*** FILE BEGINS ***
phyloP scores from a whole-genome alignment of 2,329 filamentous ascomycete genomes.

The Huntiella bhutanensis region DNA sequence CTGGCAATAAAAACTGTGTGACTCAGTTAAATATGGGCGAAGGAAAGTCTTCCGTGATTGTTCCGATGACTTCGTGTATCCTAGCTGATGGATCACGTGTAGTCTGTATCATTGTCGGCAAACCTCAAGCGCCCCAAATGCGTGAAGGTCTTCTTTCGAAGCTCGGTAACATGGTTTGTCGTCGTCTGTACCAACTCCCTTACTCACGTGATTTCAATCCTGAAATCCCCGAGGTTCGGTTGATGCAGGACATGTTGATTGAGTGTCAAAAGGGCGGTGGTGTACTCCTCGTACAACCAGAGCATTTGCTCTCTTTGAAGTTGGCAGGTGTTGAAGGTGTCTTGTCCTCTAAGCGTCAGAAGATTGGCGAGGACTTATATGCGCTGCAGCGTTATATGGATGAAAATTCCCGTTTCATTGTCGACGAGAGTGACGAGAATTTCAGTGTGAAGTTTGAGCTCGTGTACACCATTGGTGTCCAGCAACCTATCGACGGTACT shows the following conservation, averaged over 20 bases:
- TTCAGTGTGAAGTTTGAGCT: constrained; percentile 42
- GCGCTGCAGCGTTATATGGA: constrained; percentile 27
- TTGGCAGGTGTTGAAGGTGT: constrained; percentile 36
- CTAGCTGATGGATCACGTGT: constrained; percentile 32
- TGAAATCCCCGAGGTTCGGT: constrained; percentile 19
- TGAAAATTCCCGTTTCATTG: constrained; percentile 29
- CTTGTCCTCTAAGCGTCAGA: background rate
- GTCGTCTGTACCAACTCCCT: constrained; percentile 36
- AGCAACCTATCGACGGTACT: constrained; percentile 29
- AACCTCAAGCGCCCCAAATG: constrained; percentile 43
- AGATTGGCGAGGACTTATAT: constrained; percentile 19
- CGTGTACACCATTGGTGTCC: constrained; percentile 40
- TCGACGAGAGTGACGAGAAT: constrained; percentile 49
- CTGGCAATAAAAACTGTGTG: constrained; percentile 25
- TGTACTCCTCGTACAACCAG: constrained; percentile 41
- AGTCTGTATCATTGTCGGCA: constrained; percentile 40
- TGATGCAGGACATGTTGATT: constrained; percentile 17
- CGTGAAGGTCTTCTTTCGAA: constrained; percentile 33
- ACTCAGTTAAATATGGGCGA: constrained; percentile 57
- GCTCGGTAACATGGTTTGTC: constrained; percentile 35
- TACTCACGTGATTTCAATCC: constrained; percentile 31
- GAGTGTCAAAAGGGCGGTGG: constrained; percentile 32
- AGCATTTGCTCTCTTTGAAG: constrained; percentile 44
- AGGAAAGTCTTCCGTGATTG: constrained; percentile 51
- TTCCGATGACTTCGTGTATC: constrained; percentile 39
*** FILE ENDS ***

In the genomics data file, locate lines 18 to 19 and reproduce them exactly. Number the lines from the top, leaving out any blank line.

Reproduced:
- AGTCTGTATCATTGTCGGCA: constrained; percentile 40
- TGATGCAGGACATGTTGATT: constrained; percentile 17